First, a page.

Most people in Ireland are aware of the Great Famine and its consequences. It is estimated that around a million Irish people died because of hunger or diseases related to malnutrition. Millions more fled the country. The problem was caused by the arrival of blight into the potato crop, which had become the staple diet of most of the population.
The blight struck initially in 1845 and its impact continued through to 1851. The phytophthora fungus had not been seen previously, and when it struck in 1845, it destroyed about half of that potato crop and caused the loss of seed to plant the flowing crop for many years after that.
Records were sketchy back then, but it is interesting to note that agriculture was buoyant and there was no major scarcity of food – just the food that the poor people depended on.
Official records put the area sown to potatoes on the island of Ireland in 1847 at 115,127ha. In 2019, this area has dwindled to 12,447ha
So as the poor starved, Ireland continued to export many different types of food to Britain. Ireland had always exported a lot of grains and during those years. There were also considerable quantities of livestock and butter exported, as well as other foods such as peas, beans, rabbits, fish and honey. And this as the Great Hunger ravaged the countryside.
Official records put the area sown to potatoes on the island of Ireland in 1847 at 115,127ha. In 2019, this area has dwindled to 12,447ha. This is not a famine-related consequence, but rather one of increasing affluence. As people became better off, they opted for greater diversity in their diets. Ireland’s expanding exports today depend on people in other parts of the world wanting greater diversity in their diets as they move away from poverty.
Interestingly, that potato area in 1847 was only recovering from the disaster that began in 1845. I do not know the area sown to potatoes in 1845, but by 1848 it was back up to 327,388ha and went above 400,000ha from 1854 until about 1873. That reduction in potato area over time was directly reflected across most other crops.
Crops on the island
Information on crop areas and land use are readily available since 1847 from both the Central Statistics Office (CSO) in the Republic of Ireland (RoI) and from the Department of Agriculture, Environment and Rural Affairs (DAERA) in Northern Ireland. The trends in the combined areas from both sources are shown in Figure 1.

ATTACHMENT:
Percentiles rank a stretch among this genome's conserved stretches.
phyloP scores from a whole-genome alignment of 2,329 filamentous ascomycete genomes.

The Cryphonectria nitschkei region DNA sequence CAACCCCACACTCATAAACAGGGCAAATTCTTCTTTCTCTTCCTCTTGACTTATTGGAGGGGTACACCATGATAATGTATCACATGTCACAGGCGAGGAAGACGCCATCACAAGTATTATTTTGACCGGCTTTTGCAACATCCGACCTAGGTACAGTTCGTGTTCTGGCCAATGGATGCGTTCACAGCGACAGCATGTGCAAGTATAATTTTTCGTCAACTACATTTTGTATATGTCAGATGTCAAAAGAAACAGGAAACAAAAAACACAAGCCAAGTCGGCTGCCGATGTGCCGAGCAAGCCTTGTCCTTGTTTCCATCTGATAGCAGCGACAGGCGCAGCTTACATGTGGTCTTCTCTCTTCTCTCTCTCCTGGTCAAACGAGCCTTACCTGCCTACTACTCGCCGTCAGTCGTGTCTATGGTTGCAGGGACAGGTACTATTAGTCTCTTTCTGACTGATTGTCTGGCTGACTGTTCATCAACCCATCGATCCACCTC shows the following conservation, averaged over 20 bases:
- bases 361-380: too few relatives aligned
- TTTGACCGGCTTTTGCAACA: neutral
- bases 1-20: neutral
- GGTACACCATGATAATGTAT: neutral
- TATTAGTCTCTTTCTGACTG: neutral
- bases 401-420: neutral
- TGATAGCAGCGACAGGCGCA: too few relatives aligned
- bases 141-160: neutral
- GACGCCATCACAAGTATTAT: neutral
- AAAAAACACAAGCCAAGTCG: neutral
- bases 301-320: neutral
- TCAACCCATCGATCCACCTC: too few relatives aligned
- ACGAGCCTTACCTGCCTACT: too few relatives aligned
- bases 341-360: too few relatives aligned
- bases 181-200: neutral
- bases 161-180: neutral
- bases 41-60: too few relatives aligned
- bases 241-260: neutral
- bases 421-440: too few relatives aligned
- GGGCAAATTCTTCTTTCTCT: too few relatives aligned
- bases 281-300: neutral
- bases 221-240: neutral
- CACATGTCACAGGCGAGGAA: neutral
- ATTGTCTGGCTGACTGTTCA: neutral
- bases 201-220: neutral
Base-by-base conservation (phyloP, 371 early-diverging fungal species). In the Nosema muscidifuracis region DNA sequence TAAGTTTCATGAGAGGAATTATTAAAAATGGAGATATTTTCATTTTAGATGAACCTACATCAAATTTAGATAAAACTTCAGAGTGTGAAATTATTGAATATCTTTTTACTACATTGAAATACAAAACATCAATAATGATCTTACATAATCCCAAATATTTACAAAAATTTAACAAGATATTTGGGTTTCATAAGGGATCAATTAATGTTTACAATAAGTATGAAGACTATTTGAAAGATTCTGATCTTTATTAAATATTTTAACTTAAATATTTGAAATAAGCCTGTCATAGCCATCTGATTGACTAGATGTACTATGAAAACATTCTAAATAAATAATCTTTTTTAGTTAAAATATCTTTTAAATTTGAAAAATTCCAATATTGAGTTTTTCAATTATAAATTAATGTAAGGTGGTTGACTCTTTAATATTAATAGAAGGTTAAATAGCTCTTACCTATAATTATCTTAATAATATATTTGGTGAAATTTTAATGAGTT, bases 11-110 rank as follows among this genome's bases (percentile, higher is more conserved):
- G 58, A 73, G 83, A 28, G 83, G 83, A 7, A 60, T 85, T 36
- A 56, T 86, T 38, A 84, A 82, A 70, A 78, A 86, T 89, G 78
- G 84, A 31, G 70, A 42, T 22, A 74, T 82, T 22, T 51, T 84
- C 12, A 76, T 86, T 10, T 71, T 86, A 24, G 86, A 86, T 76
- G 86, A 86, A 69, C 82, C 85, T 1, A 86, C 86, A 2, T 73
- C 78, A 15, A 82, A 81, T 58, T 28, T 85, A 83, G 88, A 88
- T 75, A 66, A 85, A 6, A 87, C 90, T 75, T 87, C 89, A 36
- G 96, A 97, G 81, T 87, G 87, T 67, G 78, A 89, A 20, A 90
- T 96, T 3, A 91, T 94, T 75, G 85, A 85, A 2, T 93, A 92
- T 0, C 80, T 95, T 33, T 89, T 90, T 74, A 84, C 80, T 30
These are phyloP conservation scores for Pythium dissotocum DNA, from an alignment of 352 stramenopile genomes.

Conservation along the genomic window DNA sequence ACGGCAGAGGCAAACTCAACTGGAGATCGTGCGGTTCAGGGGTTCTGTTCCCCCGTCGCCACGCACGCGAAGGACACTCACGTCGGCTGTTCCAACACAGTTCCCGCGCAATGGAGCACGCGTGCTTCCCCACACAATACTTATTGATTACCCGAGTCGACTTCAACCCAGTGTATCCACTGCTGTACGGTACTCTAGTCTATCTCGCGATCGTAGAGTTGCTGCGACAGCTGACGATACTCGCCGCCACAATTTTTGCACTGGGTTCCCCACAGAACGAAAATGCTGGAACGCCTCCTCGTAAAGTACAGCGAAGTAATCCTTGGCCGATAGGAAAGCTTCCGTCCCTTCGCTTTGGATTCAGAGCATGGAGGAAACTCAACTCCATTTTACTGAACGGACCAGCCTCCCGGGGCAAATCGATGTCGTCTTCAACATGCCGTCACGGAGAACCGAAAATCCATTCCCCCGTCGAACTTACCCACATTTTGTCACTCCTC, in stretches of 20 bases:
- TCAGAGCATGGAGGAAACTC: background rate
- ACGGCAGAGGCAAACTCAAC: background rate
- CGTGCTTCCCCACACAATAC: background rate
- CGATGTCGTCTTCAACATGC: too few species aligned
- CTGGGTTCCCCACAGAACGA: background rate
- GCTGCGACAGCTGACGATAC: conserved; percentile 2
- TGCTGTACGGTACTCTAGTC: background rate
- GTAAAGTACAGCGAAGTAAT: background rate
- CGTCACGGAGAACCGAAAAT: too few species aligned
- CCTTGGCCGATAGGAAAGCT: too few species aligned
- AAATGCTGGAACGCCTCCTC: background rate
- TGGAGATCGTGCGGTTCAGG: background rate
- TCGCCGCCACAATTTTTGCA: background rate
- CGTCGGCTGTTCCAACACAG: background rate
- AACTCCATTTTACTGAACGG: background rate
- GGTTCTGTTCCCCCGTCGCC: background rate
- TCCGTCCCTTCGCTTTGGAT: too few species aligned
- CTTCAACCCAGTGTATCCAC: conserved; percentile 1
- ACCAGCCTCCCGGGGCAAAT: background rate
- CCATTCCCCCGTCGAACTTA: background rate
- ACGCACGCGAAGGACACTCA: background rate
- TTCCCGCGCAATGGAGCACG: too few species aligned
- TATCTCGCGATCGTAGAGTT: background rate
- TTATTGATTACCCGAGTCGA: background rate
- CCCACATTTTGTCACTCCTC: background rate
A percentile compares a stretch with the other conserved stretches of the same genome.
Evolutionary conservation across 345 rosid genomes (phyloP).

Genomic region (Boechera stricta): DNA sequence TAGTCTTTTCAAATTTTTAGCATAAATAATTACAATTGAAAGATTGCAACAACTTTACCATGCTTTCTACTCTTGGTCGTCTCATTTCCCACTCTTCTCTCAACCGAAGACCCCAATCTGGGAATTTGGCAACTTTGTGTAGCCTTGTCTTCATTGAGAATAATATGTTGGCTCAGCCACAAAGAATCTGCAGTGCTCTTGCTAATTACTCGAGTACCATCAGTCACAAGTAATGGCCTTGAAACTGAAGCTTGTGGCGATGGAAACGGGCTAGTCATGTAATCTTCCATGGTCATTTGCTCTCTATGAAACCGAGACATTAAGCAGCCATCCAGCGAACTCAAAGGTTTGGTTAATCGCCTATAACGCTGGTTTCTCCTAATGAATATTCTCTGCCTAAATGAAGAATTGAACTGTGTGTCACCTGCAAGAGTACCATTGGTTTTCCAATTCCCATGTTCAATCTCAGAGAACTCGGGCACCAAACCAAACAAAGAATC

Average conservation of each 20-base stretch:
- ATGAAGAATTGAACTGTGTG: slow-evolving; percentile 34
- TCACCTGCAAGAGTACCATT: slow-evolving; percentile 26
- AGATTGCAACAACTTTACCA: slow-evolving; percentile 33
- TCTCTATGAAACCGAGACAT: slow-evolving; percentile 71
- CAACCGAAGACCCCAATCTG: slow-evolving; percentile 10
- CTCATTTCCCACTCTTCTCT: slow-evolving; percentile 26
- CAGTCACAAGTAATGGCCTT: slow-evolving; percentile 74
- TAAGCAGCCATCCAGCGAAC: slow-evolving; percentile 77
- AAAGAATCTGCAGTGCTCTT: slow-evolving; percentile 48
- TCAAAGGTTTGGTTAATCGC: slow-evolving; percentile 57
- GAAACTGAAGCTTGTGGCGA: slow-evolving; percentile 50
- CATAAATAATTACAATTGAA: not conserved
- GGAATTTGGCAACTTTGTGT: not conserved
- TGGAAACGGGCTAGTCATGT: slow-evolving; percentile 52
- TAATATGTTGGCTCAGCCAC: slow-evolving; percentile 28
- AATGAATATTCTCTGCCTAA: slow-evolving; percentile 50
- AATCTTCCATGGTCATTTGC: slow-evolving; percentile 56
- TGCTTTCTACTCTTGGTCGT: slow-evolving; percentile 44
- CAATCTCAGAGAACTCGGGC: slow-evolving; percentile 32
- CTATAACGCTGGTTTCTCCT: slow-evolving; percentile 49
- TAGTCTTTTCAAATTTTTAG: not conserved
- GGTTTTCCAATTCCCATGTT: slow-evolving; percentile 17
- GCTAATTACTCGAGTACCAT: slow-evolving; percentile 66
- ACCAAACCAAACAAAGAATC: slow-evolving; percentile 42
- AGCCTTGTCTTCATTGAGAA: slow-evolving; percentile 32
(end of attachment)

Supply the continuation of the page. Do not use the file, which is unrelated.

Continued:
The total crop area on the island during the famine was over 1.6m ha. This included cereals, root crops, potatoes, horticultural crops, flax etc. The reasons for the reduction in crop area are complex. Land suitability, economics, labour, intensification, imports, mechanisation, production cost, weather, the improvement in grassland and improved opportunities in the livestock sector, all contributed.
Farming systems changed too and farms gradually moved away from the traditional mixed farm model, where families aimed to be largely self-sufficient in food, to an open market economy where profit was generated.
There are a few observations that one should make from Figure 1. The first is the total area of crops back then – up on 1.9m ha in 1851. In 2019, this total was put at 401,598ha. The lower area in the late 1840s was almost primarily due to the collapse in the potato area, which was recovering from 1847. The total cereal area in 1847 was over 1.3m ha and it has been falling ever since. Potatoes peaked again in 1858 and the area has been falling since then.
There are two major peaks on the total crops and cereal area lines – both coincide with the two world wars and are largely driven by a combination of economics and the compulsory tillage introduced in the second world war.
Changes in ROI